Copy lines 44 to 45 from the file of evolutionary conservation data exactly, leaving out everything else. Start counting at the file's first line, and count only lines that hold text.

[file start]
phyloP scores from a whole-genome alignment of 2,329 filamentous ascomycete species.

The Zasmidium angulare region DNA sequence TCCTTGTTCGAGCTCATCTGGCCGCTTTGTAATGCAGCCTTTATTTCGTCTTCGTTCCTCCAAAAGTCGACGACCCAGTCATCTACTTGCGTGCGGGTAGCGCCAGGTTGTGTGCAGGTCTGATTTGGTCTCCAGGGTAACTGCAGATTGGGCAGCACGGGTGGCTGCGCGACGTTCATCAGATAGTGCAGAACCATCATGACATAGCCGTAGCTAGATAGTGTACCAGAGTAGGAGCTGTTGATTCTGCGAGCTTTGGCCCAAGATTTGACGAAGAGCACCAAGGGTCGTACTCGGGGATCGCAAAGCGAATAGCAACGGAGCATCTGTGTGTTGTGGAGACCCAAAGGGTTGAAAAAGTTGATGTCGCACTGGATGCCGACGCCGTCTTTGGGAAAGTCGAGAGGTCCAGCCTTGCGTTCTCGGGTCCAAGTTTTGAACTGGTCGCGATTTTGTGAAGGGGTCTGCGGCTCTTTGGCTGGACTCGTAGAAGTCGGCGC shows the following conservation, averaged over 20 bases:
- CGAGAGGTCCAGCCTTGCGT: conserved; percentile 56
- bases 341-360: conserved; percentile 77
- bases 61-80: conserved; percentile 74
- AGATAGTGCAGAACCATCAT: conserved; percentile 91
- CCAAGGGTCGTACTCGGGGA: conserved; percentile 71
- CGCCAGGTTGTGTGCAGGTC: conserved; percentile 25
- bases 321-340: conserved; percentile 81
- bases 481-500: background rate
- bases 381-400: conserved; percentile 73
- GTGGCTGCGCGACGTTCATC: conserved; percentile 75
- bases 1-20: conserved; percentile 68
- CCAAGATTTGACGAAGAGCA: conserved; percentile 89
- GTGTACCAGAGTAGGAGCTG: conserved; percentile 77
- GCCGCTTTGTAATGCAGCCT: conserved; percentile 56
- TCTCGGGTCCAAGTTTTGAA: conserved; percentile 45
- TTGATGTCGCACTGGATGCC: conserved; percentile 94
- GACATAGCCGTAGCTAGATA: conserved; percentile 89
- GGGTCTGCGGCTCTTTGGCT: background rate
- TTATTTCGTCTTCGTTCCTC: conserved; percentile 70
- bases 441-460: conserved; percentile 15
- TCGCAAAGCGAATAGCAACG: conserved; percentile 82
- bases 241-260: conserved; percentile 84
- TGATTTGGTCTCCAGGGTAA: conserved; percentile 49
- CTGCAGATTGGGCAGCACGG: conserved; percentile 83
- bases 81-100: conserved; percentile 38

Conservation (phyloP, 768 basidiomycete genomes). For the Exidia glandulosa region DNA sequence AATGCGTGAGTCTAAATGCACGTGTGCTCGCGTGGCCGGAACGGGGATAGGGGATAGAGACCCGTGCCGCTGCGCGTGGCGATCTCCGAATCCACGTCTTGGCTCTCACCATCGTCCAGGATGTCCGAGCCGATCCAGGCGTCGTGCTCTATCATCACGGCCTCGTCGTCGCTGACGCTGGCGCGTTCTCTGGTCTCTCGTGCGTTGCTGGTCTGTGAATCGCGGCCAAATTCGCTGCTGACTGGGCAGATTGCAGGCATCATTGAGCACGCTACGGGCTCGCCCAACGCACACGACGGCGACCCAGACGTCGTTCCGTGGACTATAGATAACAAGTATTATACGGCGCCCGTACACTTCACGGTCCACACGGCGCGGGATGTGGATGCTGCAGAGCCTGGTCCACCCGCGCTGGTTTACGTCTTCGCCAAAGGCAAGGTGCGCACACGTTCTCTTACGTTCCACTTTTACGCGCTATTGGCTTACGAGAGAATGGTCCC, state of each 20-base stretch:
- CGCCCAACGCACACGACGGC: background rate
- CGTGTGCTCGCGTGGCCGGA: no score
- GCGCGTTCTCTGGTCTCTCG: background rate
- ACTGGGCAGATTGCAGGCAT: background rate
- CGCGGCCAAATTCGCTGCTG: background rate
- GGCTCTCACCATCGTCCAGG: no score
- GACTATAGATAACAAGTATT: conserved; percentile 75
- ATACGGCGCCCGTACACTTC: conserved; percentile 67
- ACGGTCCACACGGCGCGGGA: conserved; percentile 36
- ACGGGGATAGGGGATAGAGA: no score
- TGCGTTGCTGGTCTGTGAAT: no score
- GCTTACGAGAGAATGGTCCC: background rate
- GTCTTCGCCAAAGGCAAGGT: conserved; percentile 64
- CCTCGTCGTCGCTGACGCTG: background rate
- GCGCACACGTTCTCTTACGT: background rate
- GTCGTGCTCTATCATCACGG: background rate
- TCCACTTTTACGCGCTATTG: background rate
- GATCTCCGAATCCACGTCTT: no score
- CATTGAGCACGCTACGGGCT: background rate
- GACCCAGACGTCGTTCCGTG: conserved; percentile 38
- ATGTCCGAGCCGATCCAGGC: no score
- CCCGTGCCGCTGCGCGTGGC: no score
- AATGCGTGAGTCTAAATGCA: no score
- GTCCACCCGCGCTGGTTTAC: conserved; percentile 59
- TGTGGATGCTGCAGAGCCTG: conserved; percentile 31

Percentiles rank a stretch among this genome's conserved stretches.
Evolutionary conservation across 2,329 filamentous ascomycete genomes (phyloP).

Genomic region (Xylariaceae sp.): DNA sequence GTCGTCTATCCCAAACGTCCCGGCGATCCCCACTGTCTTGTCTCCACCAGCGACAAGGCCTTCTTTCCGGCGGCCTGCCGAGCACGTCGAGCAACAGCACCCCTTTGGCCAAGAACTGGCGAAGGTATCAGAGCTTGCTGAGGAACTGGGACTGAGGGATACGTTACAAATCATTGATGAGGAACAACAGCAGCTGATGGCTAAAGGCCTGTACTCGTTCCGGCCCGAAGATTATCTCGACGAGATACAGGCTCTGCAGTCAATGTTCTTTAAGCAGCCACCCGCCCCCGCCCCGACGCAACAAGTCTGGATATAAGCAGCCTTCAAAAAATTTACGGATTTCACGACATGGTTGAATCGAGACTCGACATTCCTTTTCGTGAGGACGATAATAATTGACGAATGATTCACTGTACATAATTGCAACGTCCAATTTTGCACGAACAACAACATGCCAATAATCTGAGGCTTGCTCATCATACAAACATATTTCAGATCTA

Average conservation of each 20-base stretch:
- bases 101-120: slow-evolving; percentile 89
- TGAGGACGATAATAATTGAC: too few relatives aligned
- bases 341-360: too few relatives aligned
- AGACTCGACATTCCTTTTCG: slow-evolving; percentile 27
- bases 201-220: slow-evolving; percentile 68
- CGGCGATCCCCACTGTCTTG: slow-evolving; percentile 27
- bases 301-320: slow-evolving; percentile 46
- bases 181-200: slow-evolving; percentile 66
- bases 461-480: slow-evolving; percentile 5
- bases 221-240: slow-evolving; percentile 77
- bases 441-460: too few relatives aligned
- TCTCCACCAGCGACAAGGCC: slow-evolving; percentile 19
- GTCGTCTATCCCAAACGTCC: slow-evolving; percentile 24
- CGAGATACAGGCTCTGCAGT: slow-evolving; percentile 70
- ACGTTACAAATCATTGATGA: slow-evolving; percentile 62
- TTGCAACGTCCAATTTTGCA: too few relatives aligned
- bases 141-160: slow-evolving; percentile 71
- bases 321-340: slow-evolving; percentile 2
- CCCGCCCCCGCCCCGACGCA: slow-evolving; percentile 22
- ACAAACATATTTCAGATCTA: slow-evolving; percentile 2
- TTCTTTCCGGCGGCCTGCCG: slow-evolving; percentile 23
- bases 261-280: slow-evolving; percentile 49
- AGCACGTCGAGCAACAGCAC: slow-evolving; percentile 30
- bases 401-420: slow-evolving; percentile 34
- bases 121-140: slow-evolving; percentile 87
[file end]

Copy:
- GTCGTGCTCTATCATCACGG: background rate
- TCCACTTTTACGCGCTATTG: background rate